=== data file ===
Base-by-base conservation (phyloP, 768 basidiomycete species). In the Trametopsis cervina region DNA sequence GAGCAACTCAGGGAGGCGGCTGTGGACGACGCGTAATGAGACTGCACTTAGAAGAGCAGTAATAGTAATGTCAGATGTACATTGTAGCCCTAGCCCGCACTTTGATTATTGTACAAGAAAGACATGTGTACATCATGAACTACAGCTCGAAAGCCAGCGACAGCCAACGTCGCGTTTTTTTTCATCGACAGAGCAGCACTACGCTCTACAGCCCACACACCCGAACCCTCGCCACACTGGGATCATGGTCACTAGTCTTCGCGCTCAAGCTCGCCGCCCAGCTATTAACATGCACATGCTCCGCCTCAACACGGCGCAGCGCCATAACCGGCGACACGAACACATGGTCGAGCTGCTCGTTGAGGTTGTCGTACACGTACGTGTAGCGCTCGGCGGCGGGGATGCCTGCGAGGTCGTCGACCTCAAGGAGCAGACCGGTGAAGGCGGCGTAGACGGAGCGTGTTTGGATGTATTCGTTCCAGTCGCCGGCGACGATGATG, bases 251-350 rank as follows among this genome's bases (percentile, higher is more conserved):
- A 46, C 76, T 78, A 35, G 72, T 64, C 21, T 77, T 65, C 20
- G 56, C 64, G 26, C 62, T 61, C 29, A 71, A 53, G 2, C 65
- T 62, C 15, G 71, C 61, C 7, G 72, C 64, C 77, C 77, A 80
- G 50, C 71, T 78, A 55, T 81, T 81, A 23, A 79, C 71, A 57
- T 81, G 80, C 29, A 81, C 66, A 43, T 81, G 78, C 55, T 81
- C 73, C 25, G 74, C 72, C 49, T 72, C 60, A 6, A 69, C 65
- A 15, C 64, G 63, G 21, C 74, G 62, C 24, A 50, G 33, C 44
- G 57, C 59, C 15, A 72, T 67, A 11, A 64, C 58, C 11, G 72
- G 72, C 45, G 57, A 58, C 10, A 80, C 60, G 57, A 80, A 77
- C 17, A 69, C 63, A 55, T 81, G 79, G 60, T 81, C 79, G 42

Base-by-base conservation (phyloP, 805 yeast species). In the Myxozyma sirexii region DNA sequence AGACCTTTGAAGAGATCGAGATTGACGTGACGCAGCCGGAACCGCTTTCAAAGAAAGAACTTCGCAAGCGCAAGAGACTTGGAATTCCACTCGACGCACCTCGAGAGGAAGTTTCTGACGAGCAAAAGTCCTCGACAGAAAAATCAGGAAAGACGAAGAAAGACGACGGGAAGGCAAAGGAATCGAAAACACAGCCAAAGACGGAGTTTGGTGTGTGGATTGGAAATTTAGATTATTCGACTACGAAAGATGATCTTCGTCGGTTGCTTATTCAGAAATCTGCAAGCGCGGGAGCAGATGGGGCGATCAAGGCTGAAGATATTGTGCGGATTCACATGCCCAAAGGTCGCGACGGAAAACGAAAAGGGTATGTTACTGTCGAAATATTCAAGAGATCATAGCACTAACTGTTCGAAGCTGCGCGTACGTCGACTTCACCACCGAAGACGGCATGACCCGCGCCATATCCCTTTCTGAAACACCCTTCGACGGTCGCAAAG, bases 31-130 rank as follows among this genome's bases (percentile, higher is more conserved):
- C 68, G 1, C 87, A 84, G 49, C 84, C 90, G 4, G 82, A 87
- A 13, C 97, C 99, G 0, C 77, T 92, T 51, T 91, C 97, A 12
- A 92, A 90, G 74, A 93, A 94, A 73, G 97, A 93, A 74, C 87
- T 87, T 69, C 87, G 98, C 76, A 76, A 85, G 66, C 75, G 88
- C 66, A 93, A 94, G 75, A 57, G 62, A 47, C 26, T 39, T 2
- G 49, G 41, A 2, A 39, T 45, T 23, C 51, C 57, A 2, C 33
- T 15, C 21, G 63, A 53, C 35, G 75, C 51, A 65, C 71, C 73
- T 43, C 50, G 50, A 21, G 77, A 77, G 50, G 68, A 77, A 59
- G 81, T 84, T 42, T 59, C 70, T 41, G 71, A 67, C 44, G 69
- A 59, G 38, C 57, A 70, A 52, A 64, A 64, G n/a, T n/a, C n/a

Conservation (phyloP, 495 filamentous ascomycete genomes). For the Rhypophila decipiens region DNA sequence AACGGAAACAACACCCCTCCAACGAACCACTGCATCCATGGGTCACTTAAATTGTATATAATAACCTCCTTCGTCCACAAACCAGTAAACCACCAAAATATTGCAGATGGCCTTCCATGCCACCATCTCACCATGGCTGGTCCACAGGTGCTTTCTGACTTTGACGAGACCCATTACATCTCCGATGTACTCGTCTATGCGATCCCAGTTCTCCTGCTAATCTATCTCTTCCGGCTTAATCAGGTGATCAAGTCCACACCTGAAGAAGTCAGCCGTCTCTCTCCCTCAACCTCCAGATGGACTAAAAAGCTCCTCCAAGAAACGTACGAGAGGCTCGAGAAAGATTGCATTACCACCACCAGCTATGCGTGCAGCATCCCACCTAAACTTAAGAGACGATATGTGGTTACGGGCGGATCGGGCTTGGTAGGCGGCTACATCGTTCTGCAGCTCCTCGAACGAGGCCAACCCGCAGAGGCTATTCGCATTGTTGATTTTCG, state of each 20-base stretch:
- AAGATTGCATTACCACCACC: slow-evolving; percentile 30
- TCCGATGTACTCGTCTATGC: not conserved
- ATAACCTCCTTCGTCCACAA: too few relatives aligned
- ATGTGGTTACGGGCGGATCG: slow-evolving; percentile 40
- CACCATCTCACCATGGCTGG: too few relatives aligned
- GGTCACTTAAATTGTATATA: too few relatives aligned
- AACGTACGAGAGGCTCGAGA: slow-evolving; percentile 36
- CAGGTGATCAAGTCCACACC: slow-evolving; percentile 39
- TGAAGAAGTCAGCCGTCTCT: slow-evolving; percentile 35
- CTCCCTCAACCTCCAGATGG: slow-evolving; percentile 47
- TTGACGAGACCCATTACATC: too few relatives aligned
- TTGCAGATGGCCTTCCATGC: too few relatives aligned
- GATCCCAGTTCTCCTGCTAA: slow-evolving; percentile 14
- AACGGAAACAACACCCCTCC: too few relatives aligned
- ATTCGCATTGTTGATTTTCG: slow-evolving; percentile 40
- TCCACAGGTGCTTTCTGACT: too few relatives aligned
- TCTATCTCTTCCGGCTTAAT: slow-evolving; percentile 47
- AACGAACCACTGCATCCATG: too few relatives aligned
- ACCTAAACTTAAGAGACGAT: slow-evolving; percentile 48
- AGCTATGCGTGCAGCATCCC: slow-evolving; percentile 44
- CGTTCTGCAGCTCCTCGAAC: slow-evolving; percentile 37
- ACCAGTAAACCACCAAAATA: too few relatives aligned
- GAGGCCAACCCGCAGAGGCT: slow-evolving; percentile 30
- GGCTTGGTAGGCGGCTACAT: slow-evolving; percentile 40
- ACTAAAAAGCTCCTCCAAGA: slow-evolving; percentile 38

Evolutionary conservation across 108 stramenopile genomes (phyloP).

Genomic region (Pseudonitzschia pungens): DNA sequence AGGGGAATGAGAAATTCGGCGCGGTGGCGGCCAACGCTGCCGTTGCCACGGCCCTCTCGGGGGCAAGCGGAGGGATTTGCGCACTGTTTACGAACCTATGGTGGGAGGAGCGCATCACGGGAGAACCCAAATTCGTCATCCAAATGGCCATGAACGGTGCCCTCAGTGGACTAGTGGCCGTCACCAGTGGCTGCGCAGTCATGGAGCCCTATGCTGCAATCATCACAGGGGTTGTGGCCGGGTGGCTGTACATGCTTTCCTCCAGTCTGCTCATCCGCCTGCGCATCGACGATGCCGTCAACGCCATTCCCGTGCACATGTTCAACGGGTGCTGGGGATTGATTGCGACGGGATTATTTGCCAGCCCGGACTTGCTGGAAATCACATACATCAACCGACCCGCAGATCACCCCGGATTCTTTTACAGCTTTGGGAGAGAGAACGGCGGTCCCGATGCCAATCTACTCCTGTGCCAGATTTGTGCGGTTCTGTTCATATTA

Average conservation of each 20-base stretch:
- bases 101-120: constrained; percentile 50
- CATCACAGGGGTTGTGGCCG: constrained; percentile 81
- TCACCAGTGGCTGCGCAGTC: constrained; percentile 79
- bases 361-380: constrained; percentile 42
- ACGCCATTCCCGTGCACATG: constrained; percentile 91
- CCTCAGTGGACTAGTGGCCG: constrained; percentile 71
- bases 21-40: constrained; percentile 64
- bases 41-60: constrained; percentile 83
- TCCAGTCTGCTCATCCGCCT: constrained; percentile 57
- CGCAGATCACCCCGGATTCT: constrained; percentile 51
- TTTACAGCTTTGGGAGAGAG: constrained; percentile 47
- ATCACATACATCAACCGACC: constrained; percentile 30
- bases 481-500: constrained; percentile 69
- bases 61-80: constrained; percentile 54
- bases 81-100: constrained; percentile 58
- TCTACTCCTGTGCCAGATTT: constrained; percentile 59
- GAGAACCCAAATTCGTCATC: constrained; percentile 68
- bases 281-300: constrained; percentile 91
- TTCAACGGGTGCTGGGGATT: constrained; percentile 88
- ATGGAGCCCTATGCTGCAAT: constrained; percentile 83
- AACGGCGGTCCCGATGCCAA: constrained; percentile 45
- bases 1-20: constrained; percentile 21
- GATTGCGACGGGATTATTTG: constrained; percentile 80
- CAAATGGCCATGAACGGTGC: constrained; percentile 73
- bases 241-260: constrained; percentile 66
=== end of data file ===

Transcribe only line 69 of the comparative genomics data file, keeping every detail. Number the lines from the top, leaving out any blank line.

- bases 281-300: constrained; percentile 91